In Brian de Palma's "FEMME FATALE", Antonio Banderas is paparazzi photographer 'Nicolas', love-struck by a beautiful woman 'Laure' (Rebecca Romijn-Stamos). Obsessively snapping pix of the object of his desire, his photos unwittingly blow the cover of Laure, who was previously a ruthless jewel thief, involved in a diamond heist at the Cannes film festival before assuming her new life and identity.
Director De Palma's last take on a 'voyeuristic' theme was "Body Double". He is also noted as an iconic genre director for his classic adaptation of Stephen King's "Carrie" and for his work with collaborator Paul Williams in the satiric "Phantom of the Paradise." He has long been a devotee of Hitchcock's suspense, but in "FEMME FATALE" pays specific tribute to 'film noir' classics of the 1940s including "The Maltese Falcon", "The Big Sleep" and "Double Indemnity".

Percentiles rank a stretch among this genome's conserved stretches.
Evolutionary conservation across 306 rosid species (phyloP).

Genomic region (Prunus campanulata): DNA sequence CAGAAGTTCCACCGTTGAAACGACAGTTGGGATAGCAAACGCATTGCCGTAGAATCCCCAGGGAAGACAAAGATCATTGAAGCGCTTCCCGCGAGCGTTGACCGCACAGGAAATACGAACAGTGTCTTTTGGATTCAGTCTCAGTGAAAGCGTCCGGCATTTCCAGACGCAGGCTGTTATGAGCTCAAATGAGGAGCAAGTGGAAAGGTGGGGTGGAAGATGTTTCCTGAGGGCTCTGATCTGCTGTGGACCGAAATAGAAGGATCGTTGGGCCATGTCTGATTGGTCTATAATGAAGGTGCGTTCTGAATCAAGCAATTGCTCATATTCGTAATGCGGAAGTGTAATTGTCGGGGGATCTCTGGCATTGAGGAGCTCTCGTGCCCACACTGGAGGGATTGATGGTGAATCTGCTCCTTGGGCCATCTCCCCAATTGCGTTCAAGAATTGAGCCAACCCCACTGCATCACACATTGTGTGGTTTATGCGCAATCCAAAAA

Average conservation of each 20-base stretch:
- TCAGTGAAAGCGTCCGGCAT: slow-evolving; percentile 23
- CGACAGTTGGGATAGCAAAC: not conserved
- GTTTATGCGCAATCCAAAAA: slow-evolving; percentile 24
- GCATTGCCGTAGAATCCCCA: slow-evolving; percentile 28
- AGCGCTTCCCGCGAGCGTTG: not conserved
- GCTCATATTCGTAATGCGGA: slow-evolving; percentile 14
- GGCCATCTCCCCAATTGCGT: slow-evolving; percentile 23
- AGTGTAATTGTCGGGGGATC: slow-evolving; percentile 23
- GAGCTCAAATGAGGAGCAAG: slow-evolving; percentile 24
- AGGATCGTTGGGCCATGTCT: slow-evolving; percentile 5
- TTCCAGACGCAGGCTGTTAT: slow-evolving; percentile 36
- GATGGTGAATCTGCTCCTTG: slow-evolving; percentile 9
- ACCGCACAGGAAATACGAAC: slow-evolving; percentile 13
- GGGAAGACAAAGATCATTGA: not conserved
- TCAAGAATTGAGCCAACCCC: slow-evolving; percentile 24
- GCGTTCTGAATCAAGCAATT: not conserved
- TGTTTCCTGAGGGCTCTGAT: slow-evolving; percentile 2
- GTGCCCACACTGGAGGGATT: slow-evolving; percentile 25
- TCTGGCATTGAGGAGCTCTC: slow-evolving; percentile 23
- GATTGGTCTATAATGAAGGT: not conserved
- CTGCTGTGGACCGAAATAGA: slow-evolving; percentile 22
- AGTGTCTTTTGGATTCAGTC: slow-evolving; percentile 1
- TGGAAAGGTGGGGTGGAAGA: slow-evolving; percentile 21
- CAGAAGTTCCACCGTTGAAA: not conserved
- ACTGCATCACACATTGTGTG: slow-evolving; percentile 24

"I usually write scripts that are driven by a visual idea, or by a very interesting story idea that lends itself to all kinds of visual stages. I feel I'm a visual stylist ..." says De Palma. "Obviously in the beginning of cinema there was no dialogue. Directors learned to tell stories in a series of pictures. And I think it can be the most effective, emotional compelling, beautiful, scary way to use the form."